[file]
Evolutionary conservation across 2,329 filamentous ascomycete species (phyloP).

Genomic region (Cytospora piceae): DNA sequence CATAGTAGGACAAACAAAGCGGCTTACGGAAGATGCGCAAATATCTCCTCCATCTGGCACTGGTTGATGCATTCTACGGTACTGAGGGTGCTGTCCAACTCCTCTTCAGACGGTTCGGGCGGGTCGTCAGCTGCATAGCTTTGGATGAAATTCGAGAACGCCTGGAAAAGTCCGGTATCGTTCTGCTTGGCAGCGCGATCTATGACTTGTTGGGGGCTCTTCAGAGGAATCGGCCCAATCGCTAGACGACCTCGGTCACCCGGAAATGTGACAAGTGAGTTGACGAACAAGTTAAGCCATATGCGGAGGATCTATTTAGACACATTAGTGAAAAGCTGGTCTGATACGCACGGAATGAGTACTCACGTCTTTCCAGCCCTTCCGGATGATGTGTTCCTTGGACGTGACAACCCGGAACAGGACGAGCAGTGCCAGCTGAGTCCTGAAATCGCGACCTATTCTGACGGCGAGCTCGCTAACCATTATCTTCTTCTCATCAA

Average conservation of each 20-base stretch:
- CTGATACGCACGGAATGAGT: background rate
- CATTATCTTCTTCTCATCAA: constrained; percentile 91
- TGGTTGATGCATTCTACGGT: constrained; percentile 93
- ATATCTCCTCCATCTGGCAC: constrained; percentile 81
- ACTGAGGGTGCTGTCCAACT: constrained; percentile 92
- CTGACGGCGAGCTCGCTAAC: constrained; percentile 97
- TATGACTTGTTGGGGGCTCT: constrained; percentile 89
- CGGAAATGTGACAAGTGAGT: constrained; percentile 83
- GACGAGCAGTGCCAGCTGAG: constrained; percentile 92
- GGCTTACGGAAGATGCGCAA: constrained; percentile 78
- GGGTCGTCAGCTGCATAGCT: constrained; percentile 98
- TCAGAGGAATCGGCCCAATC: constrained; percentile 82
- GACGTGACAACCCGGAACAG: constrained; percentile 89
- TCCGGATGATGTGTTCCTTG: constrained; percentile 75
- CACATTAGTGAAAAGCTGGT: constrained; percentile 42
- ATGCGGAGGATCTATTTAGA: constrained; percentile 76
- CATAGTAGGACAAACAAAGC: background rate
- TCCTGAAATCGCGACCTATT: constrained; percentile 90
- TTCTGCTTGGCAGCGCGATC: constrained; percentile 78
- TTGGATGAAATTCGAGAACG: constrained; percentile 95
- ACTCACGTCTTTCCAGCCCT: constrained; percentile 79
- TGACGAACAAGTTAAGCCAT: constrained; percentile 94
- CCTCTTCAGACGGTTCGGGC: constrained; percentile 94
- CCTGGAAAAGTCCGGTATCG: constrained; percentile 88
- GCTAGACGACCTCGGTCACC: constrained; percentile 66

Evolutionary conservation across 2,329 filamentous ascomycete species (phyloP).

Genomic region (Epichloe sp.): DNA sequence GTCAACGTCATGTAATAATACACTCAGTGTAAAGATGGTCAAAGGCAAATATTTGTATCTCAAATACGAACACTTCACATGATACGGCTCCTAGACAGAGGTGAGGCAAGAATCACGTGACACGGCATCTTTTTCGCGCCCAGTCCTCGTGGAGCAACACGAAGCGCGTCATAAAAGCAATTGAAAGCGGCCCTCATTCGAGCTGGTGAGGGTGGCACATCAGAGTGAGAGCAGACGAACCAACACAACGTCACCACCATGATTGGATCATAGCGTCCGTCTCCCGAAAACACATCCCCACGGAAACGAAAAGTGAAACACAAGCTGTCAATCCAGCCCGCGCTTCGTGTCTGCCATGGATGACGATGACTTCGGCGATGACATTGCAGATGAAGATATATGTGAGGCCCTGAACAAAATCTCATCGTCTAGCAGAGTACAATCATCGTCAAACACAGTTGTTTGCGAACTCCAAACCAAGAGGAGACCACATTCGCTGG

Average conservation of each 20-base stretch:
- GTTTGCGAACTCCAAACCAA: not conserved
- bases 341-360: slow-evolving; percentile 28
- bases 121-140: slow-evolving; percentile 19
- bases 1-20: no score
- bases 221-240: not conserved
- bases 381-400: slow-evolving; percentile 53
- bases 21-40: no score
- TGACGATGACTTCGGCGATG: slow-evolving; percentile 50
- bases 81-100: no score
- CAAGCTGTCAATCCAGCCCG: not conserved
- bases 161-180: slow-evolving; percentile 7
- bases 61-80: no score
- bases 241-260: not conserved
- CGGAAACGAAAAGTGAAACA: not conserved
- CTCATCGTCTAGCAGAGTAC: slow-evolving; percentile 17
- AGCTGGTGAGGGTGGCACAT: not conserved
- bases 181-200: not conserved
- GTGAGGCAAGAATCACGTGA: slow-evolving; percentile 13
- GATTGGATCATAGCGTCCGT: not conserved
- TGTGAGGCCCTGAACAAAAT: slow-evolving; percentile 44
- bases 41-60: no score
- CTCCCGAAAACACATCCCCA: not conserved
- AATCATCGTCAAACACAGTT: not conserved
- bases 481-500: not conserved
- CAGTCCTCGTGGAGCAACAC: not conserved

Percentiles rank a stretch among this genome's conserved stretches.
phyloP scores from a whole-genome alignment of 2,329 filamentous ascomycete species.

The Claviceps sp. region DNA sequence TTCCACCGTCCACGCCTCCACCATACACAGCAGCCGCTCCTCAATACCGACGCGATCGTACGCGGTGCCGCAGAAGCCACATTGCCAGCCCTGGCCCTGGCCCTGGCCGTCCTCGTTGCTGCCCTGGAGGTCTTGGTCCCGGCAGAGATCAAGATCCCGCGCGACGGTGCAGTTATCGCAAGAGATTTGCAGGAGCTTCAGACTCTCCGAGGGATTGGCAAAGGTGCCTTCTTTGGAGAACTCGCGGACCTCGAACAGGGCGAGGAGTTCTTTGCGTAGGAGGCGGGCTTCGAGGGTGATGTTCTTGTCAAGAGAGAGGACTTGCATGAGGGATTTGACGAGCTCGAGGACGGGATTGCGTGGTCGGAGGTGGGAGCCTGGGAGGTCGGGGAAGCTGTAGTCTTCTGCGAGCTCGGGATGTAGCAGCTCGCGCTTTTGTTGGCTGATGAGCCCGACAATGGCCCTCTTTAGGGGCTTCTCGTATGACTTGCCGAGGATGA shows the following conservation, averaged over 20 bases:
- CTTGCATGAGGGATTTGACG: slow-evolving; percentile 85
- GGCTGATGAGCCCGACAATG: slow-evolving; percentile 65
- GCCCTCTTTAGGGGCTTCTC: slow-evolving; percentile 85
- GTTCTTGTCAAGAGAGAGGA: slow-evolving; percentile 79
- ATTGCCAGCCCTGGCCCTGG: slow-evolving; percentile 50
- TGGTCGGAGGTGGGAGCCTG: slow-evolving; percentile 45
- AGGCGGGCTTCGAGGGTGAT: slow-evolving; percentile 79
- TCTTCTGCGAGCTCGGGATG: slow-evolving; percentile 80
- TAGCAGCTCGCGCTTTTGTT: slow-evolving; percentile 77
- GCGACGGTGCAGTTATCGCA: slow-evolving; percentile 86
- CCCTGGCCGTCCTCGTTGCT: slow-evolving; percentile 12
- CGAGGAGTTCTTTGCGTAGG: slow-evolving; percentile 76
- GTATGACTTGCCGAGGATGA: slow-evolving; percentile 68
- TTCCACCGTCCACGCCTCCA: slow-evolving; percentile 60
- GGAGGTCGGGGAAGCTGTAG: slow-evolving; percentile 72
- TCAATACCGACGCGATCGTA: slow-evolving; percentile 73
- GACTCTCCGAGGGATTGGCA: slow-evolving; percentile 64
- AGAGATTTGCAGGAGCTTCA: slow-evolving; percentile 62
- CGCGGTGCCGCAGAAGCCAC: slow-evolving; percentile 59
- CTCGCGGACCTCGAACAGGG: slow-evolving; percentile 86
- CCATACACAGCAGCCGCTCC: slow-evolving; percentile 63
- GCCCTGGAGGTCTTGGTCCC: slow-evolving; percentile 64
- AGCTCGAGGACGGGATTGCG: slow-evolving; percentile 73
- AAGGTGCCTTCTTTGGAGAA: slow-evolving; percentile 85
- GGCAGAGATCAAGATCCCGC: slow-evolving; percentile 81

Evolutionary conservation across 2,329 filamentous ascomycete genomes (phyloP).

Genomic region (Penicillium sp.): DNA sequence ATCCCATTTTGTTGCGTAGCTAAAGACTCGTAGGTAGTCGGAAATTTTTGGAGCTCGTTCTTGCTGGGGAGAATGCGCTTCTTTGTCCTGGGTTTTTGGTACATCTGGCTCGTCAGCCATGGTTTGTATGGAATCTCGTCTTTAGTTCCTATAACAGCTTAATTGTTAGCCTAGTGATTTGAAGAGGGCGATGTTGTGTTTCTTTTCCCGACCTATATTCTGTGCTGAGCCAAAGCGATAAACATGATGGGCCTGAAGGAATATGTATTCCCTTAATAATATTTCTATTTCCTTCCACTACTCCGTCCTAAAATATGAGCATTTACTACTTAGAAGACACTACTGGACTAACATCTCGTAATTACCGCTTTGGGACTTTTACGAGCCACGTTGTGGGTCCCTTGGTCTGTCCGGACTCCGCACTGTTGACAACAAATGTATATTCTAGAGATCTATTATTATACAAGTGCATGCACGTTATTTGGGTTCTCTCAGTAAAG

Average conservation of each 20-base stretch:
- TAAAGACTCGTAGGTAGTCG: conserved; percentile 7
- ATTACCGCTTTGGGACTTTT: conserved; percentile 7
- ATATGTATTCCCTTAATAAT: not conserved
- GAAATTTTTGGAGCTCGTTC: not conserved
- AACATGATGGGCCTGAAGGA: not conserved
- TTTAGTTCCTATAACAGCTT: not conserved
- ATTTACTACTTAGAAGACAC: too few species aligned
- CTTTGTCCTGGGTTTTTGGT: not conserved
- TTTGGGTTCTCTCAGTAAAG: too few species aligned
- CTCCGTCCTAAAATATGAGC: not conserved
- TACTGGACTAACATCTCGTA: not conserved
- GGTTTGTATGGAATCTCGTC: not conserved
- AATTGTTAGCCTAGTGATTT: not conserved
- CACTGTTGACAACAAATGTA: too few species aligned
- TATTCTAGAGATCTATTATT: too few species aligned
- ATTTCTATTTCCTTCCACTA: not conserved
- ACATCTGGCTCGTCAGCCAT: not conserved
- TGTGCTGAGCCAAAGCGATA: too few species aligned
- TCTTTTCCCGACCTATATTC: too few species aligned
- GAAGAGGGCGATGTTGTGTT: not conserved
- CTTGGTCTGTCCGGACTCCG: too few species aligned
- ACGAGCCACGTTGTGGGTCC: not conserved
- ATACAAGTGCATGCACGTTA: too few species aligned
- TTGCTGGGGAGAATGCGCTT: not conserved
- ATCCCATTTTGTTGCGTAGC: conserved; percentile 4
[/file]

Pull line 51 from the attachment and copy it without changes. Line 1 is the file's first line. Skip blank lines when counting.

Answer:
- TGTGAGGCCCTGAACAAAAT: slow-evolving; percentile 44